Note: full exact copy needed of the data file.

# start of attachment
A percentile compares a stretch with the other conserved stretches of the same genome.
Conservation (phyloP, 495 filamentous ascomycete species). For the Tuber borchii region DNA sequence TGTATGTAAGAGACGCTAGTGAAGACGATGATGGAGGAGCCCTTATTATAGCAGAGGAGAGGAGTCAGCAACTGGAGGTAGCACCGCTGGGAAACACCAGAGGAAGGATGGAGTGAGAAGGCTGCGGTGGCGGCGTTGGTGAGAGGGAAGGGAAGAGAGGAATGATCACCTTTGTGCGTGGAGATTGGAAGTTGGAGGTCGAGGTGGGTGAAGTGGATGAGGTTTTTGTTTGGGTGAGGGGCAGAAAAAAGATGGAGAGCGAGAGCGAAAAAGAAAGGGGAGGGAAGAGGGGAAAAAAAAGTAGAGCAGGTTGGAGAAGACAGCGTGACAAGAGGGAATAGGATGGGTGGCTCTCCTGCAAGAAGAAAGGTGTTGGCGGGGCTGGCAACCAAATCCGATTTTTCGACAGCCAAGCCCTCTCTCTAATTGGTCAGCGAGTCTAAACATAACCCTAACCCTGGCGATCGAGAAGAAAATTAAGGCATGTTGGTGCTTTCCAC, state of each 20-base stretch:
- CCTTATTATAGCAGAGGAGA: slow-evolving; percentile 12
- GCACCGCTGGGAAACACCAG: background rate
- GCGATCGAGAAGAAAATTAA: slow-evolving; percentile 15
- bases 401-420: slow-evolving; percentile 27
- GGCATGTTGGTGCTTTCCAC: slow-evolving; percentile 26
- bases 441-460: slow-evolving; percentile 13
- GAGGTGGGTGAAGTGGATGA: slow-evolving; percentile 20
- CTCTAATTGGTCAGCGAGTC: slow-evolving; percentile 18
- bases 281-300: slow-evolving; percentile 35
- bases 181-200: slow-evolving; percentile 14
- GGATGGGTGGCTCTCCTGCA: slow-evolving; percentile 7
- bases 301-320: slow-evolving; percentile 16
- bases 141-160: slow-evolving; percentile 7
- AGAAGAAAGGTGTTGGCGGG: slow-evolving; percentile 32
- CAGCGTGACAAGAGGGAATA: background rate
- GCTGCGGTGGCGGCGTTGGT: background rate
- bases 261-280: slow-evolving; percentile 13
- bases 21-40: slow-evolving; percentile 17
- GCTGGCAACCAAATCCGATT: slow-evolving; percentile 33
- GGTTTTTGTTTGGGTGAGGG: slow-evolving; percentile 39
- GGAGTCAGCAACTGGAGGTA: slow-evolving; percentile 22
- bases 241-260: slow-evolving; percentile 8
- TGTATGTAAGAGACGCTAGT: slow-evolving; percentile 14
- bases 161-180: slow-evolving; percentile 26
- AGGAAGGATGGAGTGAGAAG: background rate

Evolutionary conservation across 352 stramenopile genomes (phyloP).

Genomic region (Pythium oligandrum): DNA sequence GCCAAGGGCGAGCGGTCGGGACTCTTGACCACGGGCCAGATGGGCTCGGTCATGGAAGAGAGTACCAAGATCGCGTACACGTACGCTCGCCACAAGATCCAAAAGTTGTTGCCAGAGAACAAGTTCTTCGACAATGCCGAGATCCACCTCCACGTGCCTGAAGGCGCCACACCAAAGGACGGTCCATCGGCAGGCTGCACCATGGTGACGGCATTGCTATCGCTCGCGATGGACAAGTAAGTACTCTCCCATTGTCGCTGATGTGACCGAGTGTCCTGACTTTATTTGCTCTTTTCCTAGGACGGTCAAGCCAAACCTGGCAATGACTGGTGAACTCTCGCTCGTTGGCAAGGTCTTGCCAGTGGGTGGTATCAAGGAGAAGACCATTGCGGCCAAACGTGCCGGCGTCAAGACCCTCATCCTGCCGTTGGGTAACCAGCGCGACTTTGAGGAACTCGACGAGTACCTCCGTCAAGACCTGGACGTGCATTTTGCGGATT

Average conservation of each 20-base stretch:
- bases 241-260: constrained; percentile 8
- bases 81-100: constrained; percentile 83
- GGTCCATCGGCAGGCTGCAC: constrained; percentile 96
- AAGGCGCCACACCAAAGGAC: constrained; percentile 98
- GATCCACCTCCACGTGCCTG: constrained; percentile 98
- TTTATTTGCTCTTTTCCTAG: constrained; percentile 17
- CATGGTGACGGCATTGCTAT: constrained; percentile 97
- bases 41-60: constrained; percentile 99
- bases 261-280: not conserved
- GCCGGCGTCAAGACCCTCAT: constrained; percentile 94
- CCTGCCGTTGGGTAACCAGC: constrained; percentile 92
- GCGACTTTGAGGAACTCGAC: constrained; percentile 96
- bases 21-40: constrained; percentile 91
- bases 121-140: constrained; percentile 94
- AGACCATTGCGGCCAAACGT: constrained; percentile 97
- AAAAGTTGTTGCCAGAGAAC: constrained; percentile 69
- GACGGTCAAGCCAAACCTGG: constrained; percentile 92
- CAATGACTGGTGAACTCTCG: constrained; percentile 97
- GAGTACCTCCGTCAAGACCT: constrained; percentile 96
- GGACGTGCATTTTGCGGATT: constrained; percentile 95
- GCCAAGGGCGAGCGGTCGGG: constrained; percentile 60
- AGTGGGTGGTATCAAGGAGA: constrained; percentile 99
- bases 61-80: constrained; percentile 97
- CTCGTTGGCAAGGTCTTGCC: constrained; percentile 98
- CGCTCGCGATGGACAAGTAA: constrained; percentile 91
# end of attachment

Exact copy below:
A percentile compares a stretch with the other conserved stretches of the same genome.
Conservation (phyloP, 495 filamentous ascomycete species). For the Tuber borchii region DNA sequence TGTATGTAAGAGACGCTAGTGAAGACGATGATGGAGGAGCCCTTATTATAGCAGAGGAGAGGAGTCAGCAACTGGAGGTAGCACCGCTGGGAAACACCAGAGGAAGGATGGAGTGAGAAGGCTGCGGTGGCGGCGTTGGTGAGAGGGAAGGGAAGAGAGGAATGATCACCTTTGTGCGTGGAGATTGGAAGTTGGAGGTCGAGGTGGGTGAAGTGGATGAGGTTTTTGTTTGGGTGAGGGGCAGAAAAAAGATGGAGAGCGAGAGCGAAAAAGAAAGGGGAGGGAAGAGGGGAAAAAAAAGTAGAGCAGGTTGGAGAAGACAGCGTGACAAGAGGGAATAGGATGGGTGGCTCTCCTGCAAGAAGAAAGGTGTTGGCGGGGCTGGCAACCAAATCCGATTTTTCGACAGCCAAGCCCTCTCTCTAATTGGTCAGCGAGTCTAAACATAACCCTAACCCTGGCGATCGAGAAGAAAATTAAGGCATGTTGGTGCTTTCCAC, state of each 20-base stretch:
- CCTTATTATAGCAGAGGAGA: slow-evolving; percentile 12
- GCACCGCTGGGAAACACCAG: background rate
- GCGATCGAGAAGAAAATTAA: slow-evolving; percentile 15
- bases 401-420: slow-evolving; percentile 27
- GGCATGTTGGTGCTTTCCAC: slow-evolving; percentile 26
- bases 441-460: slow-evolving; percentile 13
- GAGGTGGGTGAAGTGGATGA: slow-evolving; percentile 20
- CTCTAATTGGTCAGCGAGTC: slow-evolving; percentile 18
- bases 281-300: slow-evolving; percentile 35
- bases 181-200: slow-evolving; percentile 14
- GGATGGGTGGCTCTCCTGCA: slow-evolving; percentile 7
- bases 301-320: slow-evolving; percentile 16
- bases 141-160: slow-evolving; percentile 7
- AGAAGAAAGGTGTTGGCGGG: slow-evolving; percentile 32
- CAGCGTGACAAGAGGGAATA: background rate
- GCTGCGGTGGCGGCGTTGGT: background rate
- bases 261-280: slow-evolving; percentile 13
- bases 21-40: slow-evolving; percentile 17
- GCTGGCAACCAAATCCGATT: slow-evolving; percentile 33
- GGTTTTTGTTTGGGTGAGGG: slow-evolving; percentile 39
- GGAGTCAGCAACTGGAGGTA: slow-evolving; percentile 22
- bases 241-260: slow-evolving; percentile 8
- TGTATGTAAGAGACGCTAGT: slow-evolving; percentile 14
- bases 161-180: slow-evolving; percentile 26
- AGGAAGGATGGAGTGAGAAG: background rate

Evolutionary conservation across 352 stramenopile genomes (phyloP).

Genomic region (Pythium oligandrum): DNA sequence GCCAAGGGCGAGCGGTCGGGACTCTTGACCACGGGCCAGATGGGCTCGGTCATGGAAGAGAGTACCAAGATCGCGTACACGTACGCTCGCCACAAGATCCAAAAGTTGTTGCCAGAGAACAAGTTCTTCGACAATGCCGAGATCCACCTCCACGTGCCTGAAGGCGCCACACCAAAGGACGGTCCATCGGCAGGCTGCACCATGGTGACGGCATTGCTATCGCTCGCGATGGACAAGTAAGTACTCTCCCATTGTCGCTGATGTGACCGAGTGTCCTGACTTTATTTGCTCTTTTCCTAGGACGGTCAAGCCAAACCTGGCAATGACTGGTGAACTCTCGCTCGTTGGCAAGGTCTTGCCAGTGGGTGGTATCAAGGAGAAGACCATTGCGGCCAAACGTGCCGGCGTCAAGACCCTCATCCTGCCGTTGGGTAACCAGCGCGACTTTGAGGAACTCGACGAGTACCTCCGTCAAGACCTGGACGTGCATTTTGCGGATT

Average conservation of each 20-base stretch:
- bases 241-260: constrained; percentile 8
- bases 81-100: constrained; percentile 83
- GGTCCATCGGCAGGCTGCAC: constrained; percentile 96
- AAGGCGCCACACCAAAGGAC: constrained; percentile 98
- GATCCACCTCCACGTGCCTG: constrained; percentile 98
- TTTATTTGCTCTTTTCCTAG: constrained; percentile 17
- CATGGTGACGGCATTGCTAT: constrained; percentile 97
- bases 41-60: constrained; percentile 99
- bases 261-280: not conserved
- GCCGGCGTCAAGACCCTCAT: constrained; percentile 94
- CCTGCCGTTGGGTAACCAGC: constrained; percentile 92
- GCGACTTTGAGGAACTCGAC: constrained; percentile 96
- bases 21-40: constrained; percentile 91
- bases 121-140: constrained; percentile 94
- AGACCATTGCGGCCAAACGT: constrained; percentile 97
- AAAAGTTGTTGCCAGAGAAC: constrained; percentile 69
- GACGGTCAAGCCAAACCTGG: constrained; percentile 92
- CAATGACTGGTGAACTCTCG: constrained; percentile 97
- GAGTACCTCCGTCAAGACCT: constrained; percentile 96
- GGACGTGCATTTTGCGGATT: constrained; percentile 95
- GCCAAGGGCGAGCGGTCGGG: constrained; percentile 60
- AGTGGGTGGTATCAAGGAGA: constrained; percentile 99
- bases 61-80: constrained; percentile 97
- CTCGTTGGCAAGGTCTTGCC: constrained; percentile 98
- CGCTCGCGATGGACAAGTAA: constrained; percentile 91